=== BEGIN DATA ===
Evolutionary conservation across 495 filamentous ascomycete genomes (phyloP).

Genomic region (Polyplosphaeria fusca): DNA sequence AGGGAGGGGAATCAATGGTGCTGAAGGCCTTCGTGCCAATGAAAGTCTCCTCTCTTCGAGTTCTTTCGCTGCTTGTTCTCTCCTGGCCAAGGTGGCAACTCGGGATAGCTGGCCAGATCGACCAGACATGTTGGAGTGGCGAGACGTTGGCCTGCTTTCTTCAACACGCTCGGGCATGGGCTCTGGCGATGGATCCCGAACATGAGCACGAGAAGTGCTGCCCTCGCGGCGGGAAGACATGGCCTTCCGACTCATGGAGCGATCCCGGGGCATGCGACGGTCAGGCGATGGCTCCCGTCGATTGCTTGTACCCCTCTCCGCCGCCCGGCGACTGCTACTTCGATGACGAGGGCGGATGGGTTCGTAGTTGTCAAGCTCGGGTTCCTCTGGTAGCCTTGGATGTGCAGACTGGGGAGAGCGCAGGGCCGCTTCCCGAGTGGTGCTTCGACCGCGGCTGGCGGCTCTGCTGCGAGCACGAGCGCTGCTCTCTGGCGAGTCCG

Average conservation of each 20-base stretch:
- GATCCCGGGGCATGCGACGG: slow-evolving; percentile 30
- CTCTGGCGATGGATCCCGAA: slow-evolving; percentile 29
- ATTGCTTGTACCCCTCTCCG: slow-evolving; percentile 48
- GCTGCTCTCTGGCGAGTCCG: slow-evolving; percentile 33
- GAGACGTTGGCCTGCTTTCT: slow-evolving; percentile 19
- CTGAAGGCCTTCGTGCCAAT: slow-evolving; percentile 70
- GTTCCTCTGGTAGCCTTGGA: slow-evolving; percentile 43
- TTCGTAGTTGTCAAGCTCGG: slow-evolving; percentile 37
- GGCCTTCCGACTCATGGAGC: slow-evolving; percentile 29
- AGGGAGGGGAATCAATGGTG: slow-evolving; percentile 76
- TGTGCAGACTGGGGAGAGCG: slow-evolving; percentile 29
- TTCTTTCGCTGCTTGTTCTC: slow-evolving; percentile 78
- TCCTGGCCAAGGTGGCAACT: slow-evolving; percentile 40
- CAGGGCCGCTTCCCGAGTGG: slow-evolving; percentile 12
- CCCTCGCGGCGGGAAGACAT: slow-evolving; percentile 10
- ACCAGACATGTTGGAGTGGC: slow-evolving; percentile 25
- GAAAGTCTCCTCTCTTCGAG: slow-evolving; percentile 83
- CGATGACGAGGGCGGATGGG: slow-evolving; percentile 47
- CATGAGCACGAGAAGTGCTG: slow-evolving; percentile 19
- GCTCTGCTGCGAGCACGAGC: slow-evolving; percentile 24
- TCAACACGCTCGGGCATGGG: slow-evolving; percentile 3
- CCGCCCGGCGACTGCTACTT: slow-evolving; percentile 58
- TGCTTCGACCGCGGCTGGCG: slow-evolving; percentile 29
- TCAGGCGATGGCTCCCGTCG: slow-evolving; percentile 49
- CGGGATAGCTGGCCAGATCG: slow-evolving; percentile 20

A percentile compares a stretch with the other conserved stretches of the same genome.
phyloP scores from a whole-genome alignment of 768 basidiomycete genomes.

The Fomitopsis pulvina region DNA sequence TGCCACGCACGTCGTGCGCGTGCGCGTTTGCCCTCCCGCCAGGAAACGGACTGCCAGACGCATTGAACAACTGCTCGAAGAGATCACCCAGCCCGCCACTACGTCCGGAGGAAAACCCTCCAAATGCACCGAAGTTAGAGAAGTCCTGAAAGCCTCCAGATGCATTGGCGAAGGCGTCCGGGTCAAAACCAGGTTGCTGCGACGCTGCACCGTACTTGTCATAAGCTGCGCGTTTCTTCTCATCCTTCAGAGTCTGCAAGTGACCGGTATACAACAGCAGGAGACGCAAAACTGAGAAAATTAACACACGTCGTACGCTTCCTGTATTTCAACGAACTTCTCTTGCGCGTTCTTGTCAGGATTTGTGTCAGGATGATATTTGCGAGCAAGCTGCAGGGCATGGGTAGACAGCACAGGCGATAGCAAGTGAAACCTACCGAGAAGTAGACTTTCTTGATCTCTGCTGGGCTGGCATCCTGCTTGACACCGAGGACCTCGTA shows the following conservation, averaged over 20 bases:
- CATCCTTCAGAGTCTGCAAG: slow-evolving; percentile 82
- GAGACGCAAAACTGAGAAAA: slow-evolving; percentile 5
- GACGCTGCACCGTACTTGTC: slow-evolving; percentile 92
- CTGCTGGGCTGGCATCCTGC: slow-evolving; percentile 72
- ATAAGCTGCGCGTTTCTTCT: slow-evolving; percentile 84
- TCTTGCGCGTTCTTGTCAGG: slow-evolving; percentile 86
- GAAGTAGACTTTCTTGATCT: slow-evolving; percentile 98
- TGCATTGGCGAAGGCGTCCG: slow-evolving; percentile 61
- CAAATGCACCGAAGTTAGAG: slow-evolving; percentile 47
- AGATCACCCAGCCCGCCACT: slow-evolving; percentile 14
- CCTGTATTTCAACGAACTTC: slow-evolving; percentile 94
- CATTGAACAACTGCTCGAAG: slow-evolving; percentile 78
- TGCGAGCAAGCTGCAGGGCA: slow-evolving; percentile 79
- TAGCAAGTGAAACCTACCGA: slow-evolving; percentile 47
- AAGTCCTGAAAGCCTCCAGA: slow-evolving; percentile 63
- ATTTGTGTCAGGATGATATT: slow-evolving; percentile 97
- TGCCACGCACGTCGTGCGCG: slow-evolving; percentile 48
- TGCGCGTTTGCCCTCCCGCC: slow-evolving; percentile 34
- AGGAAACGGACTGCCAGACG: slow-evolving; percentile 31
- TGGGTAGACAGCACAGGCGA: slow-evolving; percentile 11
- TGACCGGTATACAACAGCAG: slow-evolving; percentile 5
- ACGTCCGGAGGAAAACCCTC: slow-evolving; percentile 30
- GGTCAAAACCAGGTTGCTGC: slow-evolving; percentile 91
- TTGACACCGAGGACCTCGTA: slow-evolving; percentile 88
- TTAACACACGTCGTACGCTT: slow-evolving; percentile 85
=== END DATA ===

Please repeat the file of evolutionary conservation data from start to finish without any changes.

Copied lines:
Evolutionary conservation across 495 filamentous ascomycete genomes (phyloP).

Genomic region (Polyplosphaeria fusca): DNA sequence AGGGAGGGGAATCAATGGTGCTGAAGGCCTTCGTGCCAATGAAAGTCTCCTCTCTTCGAGTTCTTTCGCTGCTTGTTCTCTCCTGGCCAAGGTGGCAACTCGGGATAGCTGGCCAGATCGACCAGACATGTTGGAGTGGCGAGACGTTGGCCTGCTTTCTTCAACACGCTCGGGCATGGGCTCTGGCGATGGATCCCGAACATGAGCACGAGAAGTGCTGCCCTCGCGGCGGGAAGACATGGCCTTCCGACTCATGGAGCGATCCCGGGGCATGCGACGGTCAGGCGATGGCTCCCGTCGATTGCTTGTACCCCTCTCCGCCGCCCGGCGACTGCTACTTCGATGACGAGGGCGGATGGGTTCGTAGTTGTCAAGCTCGGGTTCCTCTGGTAGCCTTGGATGTGCAGACTGGGGAGAGCGCAGGGCCGCTTCCCGAGTGGTGCTTCGACCGCGGCTGGCGGCTCTGCTGCGAGCACGAGCGCTGCTCTCTGGCGAGTCCG

Average conservation of each 20-base stretch:
- GATCCCGGGGCATGCGACGG: slow-evolving; percentile 30
- CTCTGGCGATGGATCCCGAA: slow-evolving; percentile 29
- ATTGCTTGTACCCCTCTCCG: slow-evolving; percentile 48
- GCTGCTCTCTGGCGAGTCCG: slow-evolving; percentile 33
- GAGACGTTGGCCTGCTTTCT: slow-evolving; percentile 19
- CTGAAGGCCTTCGTGCCAAT: slow-evolving; percentile 70
- GTTCCTCTGGTAGCCTTGGA: slow-evolving; percentile 43
- TTCGTAGTTGTCAAGCTCGG: slow-evolving; percentile 37
- GGCCTTCCGACTCATGGAGC: slow-evolving; percentile 29
- AGGGAGGGGAATCAATGGTG: slow-evolving; percentile 76
- TGTGCAGACTGGGGAGAGCG: slow-evolving; percentile 29
- TTCTTTCGCTGCTTGTTCTC: slow-evolving; percentile 78
- TCCTGGCCAAGGTGGCAACT: slow-evolving; percentile 40
- CAGGGCCGCTTCCCGAGTGG: slow-evolving; percentile 12
- CCCTCGCGGCGGGAAGACAT: slow-evolving; percentile 10
- ACCAGACATGTTGGAGTGGC: slow-evolving; percentile 25
- GAAAGTCTCCTCTCTTCGAG: slow-evolving; percentile 83
- CGATGACGAGGGCGGATGGG: slow-evolving; percentile 47
- CATGAGCACGAGAAGTGCTG: slow-evolving; percentile 19
- GCTCTGCTGCGAGCACGAGC: slow-evolving; percentile 24
- TCAACACGCTCGGGCATGGG: slow-evolving; percentile 3
- CCGCCCGGCGACTGCTACTT: slow-evolving; percentile 58
- TGCTTCGACCGCGGCTGGCG: slow-evolving; percentile 29
- TCAGGCGATGGCTCCCGTCG: slow-evolving; percentile 49
- CGGGATAGCTGGCCAGATCG: slow-evolving; percentile 20

A percentile compares a stretch with the other conserved stretches of the same genome.
phyloP scores from a whole-genome alignment of 768 basidiomycete genomes.

The Fomitopsis pulvina region DNA sequence TGCCACGCACGTCGTGCGCGTGCGCGTTTGCCCTCCCGCCAGGAAACGGACTGCCAGACGCATTGAACAACTGCTCGAAGAGATCACCCAGCCCGCCACTACGTCCGGAGGAAAACCCTCCAAATGCACCGAAGTTAGAGAAGTCCTGAAAGCCTCCAGATGCATTGGCGAAGGCGTCCGGGTCAAAACCAGGTTGCTGCGACGCTGCACCGTACTTGTCATAAGCTGCGCGTTTCTTCTCATCCTTCAGAGTCTGCAAGTGACCGGTATACAACAGCAGGAGACGCAAAACTGAGAAAATTAACACACGTCGTACGCTTCCTGTATTTCAACGAACTTCTCTTGCGCGTTCTTGTCAGGATTTGTGTCAGGATGATATTTGCGAGCAAGCTGCAGGGCATGGGTAGACAGCACAGGCGATAGCAAGTGAAACCTACCGAGAAGTAGACTTTCTTGATCTCTGCTGGGCTGGCATCCTGCTTGACACCGAGGACCTCGTA shows the following conservation, averaged over 20 bases:
- CATCCTTCAGAGTCTGCAAG: slow-evolving; percentile 82
- GAGACGCAAAACTGAGAAAA: slow-evolving; percentile 5
- GACGCTGCACCGTACTTGTC: slow-evolving; percentile 92
- CTGCTGGGCTGGCATCCTGC: slow-evolving; percentile 72
- ATAAGCTGCGCGTTTCTTCT: slow-evolving; percentile 84
- TCTTGCGCGTTCTTGTCAGG: slow-evolving; percentile 86
- GAAGTAGACTTTCTTGATCT: slow-evolving; percentile 98
- TGCATTGGCGAAGGCGTCCG: slow-evolving; percentile 61
- CAAATGCACCGAAGTTAGAG: slow-evolving; percentile 47
- AGATCACCCAGCCCGCCACT: slow-evolving; percentile 14
- CCTGTATTTCAACGAACTTC: slow-evolving; percentile 94
- CATTGAACAACTGCTCGAAG: slow-evolving; percentile 78
- TGCGAGCAAGCTGCAGGGCA: slow-evolving; percentile 79
- TAGCAAGTGAAACCTACCGA: slow-evolving; percentile 47
- AAGTCCTGAAAGCCTCCAGA: slow-evolving; percentile 63
- ATTTGTGTCAGGATGATATT: slow-evolving; percentile 97
- TGCCACGCACGTCGTGCGCG: slow-evolving; percentile 48
- TGCGCGTTTGCCCTCCCGCC: slow-evolving; percentile 34
- AGGAAACGGACTGCCAGACG: slow-evolving; percentile 31
- TGGGTAGACAGCACAGGCGA: slow-evolving; percentile 11
- TGACCGGTATACAACAGCAG: slow-evolving; percentile 5
- ACGTCCGGAGGAAAACCCTC: slow-evolving; percentile 30
- GGTCAAAACCAGGTTGCTGC: slow-evolving; percentile 91
- TTGACACCGAGGACCTCGTA: slow-evolving; percentile 88
- TTAACACACGTCGTACGCTT: slow-evolving; percentile 85